David Bourget (Western Ontario)
David Chalmers (ANU, NYU)
Rafael De Clercq
Jack Alan Reynolds
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Journal of Scottish Philosophy 5 (2):187-212 (2007)
Libertarians, like Thomas Reid, hold that motives do not causally necessitate our choices. The problem that arises is to explain how the agent decides to act according to one motive and not the other. In light of some objections brought up by Leibniz and Edwards but also by contemporary compatibilists such as Haji and Goetz, I examine Thomas Reid's possible answer to this problem. I argue that to explain our choices Reid would appeal not only to motives and character traits but also to the amount of effort needed to choose what is best. I also address Reid's criticism of the implicit presupposition of the Principle of Suffi cient Reason. My aim is therefore to explore, clarify and defend Reid's account of agency in choicemaking.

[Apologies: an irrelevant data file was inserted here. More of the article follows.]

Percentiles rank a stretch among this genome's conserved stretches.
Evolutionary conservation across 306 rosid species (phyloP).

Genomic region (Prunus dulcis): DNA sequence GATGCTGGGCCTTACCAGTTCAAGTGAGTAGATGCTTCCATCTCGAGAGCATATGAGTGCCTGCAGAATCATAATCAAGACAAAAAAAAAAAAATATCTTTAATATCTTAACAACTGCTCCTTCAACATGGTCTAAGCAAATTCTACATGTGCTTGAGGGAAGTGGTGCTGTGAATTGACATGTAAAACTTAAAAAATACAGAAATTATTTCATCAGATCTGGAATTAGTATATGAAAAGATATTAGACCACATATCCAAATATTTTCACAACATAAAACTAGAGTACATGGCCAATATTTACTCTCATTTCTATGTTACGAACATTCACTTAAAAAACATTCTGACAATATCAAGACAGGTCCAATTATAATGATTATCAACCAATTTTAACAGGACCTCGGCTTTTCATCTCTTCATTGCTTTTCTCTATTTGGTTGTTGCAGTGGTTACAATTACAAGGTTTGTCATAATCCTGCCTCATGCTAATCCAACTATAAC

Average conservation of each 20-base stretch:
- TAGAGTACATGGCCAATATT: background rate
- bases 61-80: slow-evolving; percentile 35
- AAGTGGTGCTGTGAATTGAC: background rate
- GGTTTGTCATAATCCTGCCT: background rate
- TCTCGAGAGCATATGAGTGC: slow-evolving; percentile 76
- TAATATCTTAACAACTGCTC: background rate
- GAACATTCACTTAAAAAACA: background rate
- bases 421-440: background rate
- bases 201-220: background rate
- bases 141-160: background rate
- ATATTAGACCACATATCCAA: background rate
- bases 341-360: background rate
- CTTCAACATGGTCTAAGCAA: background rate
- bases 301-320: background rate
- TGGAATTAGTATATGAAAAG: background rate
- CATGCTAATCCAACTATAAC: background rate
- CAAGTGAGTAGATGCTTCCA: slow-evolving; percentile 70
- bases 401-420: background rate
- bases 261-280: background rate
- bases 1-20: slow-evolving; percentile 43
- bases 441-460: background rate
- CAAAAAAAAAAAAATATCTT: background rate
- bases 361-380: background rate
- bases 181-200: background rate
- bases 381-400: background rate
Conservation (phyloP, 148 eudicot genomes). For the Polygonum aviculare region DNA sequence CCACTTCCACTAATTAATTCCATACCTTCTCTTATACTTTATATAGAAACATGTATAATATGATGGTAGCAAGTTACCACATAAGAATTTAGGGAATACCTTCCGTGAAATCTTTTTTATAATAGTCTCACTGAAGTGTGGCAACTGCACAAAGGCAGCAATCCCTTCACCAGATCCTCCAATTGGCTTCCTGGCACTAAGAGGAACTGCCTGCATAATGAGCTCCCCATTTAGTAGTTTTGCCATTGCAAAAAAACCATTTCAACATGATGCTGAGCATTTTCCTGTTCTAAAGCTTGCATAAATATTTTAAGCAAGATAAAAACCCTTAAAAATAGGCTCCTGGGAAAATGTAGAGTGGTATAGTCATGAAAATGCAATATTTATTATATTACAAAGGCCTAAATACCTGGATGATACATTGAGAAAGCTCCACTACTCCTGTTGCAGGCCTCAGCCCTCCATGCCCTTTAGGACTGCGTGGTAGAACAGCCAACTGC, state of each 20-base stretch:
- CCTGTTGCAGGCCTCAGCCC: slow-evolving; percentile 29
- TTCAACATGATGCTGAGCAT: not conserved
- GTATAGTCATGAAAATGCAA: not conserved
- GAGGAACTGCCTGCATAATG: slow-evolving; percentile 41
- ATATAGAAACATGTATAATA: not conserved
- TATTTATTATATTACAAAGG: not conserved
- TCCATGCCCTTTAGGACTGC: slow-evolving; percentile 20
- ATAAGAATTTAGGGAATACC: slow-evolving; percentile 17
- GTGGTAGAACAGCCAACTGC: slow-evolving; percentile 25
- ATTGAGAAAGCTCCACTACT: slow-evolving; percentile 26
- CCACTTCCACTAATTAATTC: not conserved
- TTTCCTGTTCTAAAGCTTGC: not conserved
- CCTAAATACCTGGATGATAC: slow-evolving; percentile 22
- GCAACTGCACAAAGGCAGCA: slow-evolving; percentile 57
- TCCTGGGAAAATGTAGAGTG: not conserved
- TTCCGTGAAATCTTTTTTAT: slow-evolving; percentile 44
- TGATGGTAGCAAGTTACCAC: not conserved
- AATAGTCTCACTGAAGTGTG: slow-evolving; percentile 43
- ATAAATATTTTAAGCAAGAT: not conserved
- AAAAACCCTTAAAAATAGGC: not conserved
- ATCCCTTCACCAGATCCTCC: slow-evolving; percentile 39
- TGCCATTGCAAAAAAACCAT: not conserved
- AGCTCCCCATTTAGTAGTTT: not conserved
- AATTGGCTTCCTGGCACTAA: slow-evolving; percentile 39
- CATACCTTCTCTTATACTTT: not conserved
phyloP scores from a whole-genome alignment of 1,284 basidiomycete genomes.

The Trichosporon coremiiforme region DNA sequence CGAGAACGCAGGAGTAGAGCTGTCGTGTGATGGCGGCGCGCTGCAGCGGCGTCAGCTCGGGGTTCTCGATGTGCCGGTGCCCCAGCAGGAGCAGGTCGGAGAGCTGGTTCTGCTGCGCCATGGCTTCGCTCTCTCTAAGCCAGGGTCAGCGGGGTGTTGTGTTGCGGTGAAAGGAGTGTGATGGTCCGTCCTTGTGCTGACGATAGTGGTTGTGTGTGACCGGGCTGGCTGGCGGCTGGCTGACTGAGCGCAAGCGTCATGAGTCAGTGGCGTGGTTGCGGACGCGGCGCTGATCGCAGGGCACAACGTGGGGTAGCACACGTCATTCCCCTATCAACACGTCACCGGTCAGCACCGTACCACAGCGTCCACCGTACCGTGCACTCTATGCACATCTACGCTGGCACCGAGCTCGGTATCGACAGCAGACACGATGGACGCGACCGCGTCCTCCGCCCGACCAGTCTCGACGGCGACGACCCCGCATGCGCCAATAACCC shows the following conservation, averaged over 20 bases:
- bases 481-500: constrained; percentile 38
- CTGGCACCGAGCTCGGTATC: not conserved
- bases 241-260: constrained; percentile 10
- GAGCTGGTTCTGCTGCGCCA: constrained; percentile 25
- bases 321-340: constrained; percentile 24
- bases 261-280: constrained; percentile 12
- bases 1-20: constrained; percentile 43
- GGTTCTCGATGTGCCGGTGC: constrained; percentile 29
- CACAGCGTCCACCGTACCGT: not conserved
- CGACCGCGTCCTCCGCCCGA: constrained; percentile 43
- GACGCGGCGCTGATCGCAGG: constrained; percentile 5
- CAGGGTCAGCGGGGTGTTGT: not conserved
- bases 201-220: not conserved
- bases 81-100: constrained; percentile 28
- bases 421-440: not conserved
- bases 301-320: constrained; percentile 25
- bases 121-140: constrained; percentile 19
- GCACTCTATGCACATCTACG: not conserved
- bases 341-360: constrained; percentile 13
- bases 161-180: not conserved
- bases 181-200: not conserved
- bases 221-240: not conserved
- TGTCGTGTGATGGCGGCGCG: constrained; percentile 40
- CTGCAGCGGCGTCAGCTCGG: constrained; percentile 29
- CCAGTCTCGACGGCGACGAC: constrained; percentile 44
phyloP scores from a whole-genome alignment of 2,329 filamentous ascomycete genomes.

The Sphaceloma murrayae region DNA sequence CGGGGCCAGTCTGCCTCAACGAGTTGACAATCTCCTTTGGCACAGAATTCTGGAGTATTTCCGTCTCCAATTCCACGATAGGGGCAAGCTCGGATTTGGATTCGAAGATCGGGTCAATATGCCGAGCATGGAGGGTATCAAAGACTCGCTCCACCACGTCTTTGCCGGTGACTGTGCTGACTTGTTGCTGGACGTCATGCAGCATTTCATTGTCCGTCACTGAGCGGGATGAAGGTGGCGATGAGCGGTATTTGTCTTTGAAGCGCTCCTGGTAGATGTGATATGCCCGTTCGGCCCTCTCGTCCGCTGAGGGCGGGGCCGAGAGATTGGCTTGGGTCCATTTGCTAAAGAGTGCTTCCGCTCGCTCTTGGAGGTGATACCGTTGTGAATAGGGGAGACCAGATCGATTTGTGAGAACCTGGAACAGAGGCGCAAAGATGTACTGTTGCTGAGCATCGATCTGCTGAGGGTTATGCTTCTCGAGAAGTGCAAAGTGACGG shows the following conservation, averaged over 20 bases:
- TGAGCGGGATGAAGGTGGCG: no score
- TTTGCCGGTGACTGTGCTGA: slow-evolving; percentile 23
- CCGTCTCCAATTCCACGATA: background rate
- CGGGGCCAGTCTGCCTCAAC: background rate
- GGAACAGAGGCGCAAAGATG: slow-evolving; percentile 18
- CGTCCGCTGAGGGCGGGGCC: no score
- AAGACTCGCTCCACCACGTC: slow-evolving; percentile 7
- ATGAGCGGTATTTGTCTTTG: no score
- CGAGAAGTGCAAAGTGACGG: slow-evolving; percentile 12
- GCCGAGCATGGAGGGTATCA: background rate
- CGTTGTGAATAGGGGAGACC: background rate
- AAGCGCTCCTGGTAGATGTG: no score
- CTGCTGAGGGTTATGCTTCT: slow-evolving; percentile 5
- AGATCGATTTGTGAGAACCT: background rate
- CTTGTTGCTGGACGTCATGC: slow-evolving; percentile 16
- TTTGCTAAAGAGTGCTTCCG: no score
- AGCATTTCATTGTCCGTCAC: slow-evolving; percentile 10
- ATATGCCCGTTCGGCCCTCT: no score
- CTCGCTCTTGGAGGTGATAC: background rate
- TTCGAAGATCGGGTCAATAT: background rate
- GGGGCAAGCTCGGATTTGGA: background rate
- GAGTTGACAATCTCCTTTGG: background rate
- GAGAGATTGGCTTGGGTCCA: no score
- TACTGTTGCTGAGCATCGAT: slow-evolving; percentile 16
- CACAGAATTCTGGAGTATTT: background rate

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References found in this work BETA
Stewart C. Goetz (1998). Failed Solutions to a Standard Libertarian Problem. Philosophical Studies 90 (3):237-244.
James A. Harris (2005). Of Liberty and Necessity: The Free Will Debate in Eighteenth-Century British Philosophy. Oxford University Press.
Alfred R. Mele (2006). Free Will and Luck. Oxford University Press.
Alfred R. Mele (1999). Ultimate Responsibility and Dumb Luck. Social Philosophy and Policy 16 (02):274-.
Timothy O'Connor (2000). Persons and Causes: The Metaphysics of Free Will. Oxford University Press.
Citations of this work BETA
Claire Landiss (forthcoming). A Reidian Reading of Shakespeare's Macbeth: Exploring the Moral Faculty Through Philosophy and Drama. 11 (2):145-166.
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